As predicted, the robins' nest outside my kitchen window continued to provide poignant reminders of life’s priorities. Here are three more.
Number One: Appreciate the brevity of childhood.
A mere two weeks passed between the hatching of the three blue eggs and the nest needing a “Vacancy” sign. Those little guys grew so fast, I could see changes in them between breakfast and lunch time. I was glad I took pictures almost daily.
Thankfully, humans take a little longer. But when the human nest once again reaches the “vacancy” stage, it may feel like only two weeks have passed.
By the time I held my first grandson, I thought I had a handle on how swiftly childhood goes. I was wrong. How is it possible that he starts kindergarten in September? Last time I turned around, I was sending his daddy out the door, book bag in hand.
But if childhood were not so temporary, it would not be so precious. Don’t let it slip by uncelebrated and unphotographed.
Number Two: Don’t let yourself get distracted from your purpose.
A robin’s only real objective is to make more robins. This singularity of purpose carries the bird through its average two-year life span of mating, laying eggs, incubating, feeding, protecting, flight training, migration, and starting all over again. Robins don’t stop to consider whether or not they want to have a family. They don’t seek careers or hobbies. They’re never distracted from their purpose by the latest gadgets, relational conflicts, or politics.
Do you know what your purpose in life is?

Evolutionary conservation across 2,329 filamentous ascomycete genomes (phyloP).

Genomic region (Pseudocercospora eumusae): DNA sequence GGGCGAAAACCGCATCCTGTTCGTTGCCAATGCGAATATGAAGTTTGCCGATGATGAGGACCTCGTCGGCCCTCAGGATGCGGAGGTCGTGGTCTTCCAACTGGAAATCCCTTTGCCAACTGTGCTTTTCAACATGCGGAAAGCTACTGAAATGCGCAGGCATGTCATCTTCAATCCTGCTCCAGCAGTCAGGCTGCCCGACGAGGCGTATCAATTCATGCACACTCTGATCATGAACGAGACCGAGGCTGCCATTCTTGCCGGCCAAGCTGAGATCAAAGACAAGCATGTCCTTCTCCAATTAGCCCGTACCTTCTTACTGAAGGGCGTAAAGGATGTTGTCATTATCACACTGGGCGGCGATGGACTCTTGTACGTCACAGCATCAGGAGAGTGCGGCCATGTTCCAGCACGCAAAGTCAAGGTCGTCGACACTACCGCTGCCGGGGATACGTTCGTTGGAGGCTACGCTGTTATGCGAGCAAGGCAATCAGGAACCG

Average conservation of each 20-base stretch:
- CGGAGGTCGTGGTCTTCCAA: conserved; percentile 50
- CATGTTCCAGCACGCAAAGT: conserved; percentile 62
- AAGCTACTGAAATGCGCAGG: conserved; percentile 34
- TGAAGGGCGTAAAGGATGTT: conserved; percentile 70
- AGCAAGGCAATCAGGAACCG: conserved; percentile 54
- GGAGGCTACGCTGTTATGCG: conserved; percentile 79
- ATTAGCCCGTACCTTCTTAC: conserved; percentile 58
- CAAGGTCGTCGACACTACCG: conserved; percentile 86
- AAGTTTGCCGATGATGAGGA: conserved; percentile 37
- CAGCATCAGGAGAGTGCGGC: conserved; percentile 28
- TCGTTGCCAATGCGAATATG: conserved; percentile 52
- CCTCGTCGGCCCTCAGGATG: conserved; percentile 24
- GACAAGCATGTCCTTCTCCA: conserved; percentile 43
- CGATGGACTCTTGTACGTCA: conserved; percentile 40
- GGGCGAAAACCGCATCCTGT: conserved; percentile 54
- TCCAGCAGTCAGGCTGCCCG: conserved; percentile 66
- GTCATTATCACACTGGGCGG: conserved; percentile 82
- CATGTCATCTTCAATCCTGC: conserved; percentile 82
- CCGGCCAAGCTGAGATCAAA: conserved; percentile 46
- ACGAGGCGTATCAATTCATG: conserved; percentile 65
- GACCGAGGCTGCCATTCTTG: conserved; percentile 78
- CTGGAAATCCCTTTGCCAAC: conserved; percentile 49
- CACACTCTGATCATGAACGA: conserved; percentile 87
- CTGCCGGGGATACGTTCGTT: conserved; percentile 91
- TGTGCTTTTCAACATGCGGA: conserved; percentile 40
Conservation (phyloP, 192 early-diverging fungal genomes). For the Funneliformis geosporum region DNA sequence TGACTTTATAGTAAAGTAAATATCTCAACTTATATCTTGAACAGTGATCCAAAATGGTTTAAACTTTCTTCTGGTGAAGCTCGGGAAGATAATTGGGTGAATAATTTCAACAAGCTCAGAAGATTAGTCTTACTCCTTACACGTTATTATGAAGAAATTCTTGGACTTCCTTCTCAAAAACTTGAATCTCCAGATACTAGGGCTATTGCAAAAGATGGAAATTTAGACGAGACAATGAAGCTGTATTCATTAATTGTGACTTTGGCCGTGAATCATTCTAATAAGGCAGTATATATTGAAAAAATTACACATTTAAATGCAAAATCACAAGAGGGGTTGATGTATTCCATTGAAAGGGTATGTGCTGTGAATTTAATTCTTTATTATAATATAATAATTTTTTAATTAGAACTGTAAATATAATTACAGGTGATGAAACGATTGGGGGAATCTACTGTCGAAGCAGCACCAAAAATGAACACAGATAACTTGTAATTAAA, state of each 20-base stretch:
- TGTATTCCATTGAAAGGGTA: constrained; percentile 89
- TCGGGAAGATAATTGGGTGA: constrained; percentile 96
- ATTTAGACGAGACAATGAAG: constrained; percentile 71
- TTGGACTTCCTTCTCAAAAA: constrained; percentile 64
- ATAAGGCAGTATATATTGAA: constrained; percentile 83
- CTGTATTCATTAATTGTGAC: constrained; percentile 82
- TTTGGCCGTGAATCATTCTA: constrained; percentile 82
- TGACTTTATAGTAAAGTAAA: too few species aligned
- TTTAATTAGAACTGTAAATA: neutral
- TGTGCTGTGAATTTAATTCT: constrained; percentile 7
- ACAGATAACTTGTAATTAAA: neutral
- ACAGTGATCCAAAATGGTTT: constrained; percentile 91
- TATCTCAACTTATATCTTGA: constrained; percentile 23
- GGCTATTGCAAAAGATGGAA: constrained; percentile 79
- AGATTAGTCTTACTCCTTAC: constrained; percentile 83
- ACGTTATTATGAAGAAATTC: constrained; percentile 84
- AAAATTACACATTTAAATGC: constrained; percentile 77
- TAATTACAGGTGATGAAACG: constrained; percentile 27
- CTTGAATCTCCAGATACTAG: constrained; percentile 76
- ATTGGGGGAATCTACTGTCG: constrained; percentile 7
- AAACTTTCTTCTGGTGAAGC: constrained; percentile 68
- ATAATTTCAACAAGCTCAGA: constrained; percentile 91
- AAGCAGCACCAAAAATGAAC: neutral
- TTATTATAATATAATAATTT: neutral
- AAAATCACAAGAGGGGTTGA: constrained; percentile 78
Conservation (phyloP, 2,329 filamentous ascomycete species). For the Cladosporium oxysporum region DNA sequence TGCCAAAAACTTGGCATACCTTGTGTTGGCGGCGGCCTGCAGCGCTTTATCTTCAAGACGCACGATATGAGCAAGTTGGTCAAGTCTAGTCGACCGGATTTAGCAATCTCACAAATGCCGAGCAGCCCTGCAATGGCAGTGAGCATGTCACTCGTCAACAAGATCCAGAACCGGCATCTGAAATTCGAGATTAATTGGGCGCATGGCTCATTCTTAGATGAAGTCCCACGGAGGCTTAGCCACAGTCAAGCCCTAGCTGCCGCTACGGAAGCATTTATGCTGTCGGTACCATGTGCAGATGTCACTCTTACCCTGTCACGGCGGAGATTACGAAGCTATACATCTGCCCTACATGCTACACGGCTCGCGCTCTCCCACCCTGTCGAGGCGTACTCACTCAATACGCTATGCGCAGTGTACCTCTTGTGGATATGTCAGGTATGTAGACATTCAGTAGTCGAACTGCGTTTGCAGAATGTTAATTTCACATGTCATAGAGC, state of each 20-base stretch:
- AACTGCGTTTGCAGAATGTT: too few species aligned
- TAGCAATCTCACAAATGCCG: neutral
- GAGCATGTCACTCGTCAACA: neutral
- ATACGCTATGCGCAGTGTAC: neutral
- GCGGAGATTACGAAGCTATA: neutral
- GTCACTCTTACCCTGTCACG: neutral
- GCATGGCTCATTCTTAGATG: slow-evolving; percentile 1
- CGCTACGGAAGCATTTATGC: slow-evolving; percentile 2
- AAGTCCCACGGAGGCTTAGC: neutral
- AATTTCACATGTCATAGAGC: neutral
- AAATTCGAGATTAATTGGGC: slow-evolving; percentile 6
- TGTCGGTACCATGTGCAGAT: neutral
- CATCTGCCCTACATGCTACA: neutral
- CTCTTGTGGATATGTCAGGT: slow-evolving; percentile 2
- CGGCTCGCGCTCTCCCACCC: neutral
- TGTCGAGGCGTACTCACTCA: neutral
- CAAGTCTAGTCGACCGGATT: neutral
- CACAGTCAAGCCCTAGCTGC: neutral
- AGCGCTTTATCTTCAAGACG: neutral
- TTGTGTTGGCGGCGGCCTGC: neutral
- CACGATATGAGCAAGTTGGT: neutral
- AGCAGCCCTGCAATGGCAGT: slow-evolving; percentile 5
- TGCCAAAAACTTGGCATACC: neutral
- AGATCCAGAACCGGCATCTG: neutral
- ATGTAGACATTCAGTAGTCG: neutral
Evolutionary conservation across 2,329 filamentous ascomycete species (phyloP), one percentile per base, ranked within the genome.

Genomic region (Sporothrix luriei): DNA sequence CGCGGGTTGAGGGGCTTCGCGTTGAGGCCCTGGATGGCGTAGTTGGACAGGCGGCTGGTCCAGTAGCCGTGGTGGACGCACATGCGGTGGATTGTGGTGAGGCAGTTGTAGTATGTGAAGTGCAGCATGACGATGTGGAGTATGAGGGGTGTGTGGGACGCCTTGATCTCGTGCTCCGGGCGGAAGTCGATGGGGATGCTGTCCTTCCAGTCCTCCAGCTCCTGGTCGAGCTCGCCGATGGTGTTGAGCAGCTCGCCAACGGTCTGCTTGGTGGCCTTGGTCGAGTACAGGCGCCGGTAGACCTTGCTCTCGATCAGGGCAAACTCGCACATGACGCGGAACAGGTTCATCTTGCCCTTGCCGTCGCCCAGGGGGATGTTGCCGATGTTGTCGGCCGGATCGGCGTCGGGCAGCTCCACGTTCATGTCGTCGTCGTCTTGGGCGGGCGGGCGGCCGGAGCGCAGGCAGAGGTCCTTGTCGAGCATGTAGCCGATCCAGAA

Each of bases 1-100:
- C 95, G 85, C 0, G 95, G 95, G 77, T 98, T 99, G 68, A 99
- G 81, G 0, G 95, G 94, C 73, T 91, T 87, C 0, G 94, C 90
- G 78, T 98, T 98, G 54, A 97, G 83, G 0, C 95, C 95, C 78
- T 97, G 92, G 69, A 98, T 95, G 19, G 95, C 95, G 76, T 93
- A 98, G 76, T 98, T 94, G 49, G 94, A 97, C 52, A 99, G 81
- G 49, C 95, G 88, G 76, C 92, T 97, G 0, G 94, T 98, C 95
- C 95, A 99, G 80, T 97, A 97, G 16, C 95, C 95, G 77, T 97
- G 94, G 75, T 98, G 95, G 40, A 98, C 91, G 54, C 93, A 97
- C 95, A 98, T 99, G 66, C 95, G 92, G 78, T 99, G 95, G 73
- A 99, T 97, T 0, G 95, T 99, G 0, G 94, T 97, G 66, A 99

In The Purpose Driven Life, author Rick Warren lays out a five-part purpose for life that makes sense to me. I encourage you to pick up a copy if you haven’t. It’s a useful tool for gauging whether your daily activities line up with your life purpose. And as we already know, life is too short to waste on things that don’t.
Number Three: Know when to let go.
The day before the baby robins left the nest, tension surrounded them. They balanced on its edge, preened, and stretched as much as the cramped quarters would allow. When I got home from work the following day, only two babies remained in the nest. Another perched on our back fence, king of all he surveyed. Shortly afterwards, I had the privilege of watching the other two flutter off within 20 seconds of each other. (I suppose it’s slightly possible it had something to do with my opening the window in an attempt to capture them on video. But I figure they wouldn’t have gone for it if it hadn’t been the right time.)
How sad would it be if those baby robins never let go of their nest? They’d never fly, never fend for themselves, and never fulfill their purpose.
Whether it’s your children, your career, your independence—or a host of other things, there comes a time when you must let go. Recognizing that time takes great discernment, but often we know it’s time yet don’t act. Pride, fear, stubbornness, or our need for control take over.Is there something you need to let go of? Be honest. Then do it.